One thing to keep in mind is voltage drops if you are running long cables. The drop will depend on the length and gauge of the wire and the amperage running through it. There are some calculators online you can use to get an idea. There is also some good info on the wiki though it is more focused on 5V and 12V. The principles are generally the same.

    You may also want to make sure your LEDs are dimmable using DCSSR's. Most are but it can't hurt to check before you buy a lot of lights. And if you're buying a lot of lights, I would hunt around here to see if you might be able to get lights cheaper by jumping in our a pre-sale or group by. I dunno how many happen in the UK but you can end up saving quite a bit of money that way.

    Hopefully some seasoned folks around here can give you better advice, but hopefully the above was at least somewhat helpful ;)

  3. #3
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    Default Re: Powering LED Strings and SSRs

    Thanks for your supply. It's nice to know I'm thinking along the right lines!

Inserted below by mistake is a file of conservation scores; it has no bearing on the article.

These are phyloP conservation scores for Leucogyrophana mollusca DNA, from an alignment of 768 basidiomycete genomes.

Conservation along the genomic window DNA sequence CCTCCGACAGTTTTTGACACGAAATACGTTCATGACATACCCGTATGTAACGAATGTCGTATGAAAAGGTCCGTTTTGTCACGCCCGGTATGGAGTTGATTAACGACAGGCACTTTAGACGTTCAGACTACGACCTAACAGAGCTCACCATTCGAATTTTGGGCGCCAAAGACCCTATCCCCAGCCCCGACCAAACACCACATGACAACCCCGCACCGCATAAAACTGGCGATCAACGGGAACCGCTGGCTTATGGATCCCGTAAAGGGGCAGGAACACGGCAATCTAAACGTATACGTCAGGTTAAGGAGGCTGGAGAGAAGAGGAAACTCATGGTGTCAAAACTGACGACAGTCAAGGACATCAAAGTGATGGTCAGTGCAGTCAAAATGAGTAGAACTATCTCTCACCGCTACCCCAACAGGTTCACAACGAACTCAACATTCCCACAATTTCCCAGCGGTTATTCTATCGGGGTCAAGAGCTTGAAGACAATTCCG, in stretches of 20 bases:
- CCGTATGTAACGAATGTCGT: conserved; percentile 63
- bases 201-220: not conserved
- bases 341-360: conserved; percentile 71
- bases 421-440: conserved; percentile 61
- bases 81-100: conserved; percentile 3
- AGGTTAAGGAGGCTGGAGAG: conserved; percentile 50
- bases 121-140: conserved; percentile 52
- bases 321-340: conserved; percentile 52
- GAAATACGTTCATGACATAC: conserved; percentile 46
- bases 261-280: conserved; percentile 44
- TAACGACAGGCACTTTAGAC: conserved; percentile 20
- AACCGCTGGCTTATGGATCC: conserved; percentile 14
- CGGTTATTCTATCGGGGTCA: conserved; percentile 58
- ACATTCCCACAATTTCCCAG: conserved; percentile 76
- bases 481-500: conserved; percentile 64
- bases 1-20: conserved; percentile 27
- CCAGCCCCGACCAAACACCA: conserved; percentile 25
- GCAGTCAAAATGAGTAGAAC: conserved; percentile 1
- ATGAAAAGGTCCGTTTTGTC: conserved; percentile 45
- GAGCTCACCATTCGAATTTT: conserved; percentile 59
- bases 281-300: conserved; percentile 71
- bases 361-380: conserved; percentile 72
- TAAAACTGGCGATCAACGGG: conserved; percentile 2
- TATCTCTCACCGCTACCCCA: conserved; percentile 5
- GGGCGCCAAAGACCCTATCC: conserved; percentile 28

I don't think I would be running cables that were that long so hopefully voltage drop shouldn't be too much of a problem. As for the LEDs I have, I'm not sure if they're dimmable or not. At this moment in time I have no controller built to be able to test them so I'll have to bide my time, but fingers crossed they are. I've got about 70 sets at the moment, all be it fairly short strings, so I hope they don't prove to be useless. I'm assuming DC SSRs are the right sort to use rather than AC SSRs when I'm using a DC Power supply.

    Also, I noticed that some of the LEDs I have say they are 25V DC. Would it make much difference if these were plugged in to the same SMPS providing 24V DC, or should you use a separate SMPS adjusted to provide 25V DC. I'm no electrician so I'm learning as I go....